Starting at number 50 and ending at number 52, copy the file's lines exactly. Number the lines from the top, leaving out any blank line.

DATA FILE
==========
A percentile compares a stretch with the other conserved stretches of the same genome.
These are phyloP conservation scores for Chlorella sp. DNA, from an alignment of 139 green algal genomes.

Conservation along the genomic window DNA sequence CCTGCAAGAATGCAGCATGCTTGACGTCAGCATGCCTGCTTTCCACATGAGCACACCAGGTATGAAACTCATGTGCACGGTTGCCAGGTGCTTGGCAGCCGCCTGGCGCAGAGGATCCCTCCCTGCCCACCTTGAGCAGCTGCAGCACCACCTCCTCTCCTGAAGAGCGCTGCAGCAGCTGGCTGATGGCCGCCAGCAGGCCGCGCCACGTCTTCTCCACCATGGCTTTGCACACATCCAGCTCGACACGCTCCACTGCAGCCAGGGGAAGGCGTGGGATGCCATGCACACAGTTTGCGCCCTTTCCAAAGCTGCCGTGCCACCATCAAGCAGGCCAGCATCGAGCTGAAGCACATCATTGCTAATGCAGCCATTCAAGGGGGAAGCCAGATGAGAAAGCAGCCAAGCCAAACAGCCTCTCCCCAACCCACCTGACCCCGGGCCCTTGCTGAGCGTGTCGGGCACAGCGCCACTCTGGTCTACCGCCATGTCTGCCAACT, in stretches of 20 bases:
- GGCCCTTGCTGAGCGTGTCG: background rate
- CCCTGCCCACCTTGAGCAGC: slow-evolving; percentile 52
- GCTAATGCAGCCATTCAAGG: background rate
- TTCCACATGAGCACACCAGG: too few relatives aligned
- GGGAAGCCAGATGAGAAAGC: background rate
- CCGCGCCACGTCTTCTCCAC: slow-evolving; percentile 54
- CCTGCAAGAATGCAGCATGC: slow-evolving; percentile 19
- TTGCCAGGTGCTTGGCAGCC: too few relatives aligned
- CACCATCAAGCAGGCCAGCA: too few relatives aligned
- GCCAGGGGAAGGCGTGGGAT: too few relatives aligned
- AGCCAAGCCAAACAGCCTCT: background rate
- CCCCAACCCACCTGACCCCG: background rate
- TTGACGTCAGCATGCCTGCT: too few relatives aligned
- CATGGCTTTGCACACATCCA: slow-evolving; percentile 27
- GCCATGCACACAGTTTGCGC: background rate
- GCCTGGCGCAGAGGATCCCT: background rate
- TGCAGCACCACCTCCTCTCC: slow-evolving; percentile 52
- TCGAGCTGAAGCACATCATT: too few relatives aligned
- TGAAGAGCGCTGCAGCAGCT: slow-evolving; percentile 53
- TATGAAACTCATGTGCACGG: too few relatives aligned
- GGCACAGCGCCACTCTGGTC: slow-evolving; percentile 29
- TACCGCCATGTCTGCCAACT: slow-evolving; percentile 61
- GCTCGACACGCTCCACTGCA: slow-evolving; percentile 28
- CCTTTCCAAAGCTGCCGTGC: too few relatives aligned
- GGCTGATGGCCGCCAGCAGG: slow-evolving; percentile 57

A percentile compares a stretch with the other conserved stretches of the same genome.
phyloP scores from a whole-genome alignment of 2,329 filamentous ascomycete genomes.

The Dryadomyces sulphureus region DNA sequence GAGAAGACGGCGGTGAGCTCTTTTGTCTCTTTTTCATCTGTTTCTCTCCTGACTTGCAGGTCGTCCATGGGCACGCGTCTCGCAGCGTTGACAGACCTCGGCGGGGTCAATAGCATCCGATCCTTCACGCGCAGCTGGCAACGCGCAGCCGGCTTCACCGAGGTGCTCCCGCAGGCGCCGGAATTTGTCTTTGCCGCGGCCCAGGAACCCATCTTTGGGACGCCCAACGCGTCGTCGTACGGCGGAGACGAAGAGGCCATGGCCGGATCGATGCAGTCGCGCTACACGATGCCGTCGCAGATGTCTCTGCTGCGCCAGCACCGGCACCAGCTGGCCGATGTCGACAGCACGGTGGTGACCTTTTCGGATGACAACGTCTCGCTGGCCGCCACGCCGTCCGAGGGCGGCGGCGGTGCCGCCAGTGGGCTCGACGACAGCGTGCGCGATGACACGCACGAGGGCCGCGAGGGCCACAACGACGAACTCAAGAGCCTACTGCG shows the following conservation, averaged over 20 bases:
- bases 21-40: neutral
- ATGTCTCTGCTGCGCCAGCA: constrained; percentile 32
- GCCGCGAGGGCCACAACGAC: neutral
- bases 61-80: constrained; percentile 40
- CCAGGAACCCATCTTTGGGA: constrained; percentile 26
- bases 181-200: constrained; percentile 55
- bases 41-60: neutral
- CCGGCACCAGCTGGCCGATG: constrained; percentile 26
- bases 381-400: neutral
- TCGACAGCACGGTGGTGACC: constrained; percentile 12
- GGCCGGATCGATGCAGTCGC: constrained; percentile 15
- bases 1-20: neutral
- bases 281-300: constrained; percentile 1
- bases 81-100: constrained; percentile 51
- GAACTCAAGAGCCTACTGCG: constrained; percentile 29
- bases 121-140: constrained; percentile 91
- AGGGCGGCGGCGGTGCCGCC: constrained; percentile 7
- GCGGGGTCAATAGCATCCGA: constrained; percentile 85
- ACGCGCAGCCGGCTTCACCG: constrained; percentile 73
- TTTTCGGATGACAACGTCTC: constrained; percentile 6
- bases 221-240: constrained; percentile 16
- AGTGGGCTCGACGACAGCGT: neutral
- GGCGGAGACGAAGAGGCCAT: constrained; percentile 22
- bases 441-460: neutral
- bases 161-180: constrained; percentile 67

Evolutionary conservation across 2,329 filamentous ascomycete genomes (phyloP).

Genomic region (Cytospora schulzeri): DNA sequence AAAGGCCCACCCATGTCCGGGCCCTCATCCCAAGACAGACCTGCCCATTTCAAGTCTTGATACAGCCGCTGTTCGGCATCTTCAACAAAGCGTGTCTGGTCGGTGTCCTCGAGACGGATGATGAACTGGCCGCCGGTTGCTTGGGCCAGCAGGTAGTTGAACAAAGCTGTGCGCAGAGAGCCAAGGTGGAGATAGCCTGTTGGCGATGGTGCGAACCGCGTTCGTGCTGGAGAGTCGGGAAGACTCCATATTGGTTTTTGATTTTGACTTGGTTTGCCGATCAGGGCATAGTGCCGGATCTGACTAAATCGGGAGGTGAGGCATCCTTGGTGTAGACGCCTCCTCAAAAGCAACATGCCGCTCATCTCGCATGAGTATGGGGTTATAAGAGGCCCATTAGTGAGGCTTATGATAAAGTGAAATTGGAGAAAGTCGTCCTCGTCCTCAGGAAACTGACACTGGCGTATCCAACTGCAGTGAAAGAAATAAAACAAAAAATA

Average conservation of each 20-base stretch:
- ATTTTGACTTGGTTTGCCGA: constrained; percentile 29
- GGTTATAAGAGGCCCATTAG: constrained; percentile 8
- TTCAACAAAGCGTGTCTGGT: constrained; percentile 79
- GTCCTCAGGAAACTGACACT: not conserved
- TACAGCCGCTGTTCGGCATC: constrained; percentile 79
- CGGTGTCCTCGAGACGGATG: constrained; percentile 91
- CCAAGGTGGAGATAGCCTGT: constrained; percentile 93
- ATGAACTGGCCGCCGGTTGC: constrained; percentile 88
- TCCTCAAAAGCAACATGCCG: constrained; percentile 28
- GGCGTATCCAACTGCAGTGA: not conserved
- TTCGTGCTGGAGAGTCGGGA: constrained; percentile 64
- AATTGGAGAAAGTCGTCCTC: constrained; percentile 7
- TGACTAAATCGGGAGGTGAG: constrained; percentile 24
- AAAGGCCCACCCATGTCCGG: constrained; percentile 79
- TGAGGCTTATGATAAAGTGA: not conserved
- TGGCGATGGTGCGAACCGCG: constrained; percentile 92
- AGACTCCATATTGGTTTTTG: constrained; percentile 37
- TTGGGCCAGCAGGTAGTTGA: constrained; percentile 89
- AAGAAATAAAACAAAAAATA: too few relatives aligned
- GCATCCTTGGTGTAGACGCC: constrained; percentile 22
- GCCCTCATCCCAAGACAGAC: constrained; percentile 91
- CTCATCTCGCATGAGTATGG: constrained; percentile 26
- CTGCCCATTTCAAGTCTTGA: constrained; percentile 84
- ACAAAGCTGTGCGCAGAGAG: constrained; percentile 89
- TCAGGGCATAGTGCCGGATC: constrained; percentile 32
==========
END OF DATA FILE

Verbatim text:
- ACGCGCAGCCGGCTTCACCG: constrained; percentile 73
- TTTTCGGATGACAACGTCTC: constrained; percentile 6
- bases 221-240: constrained; percentile 16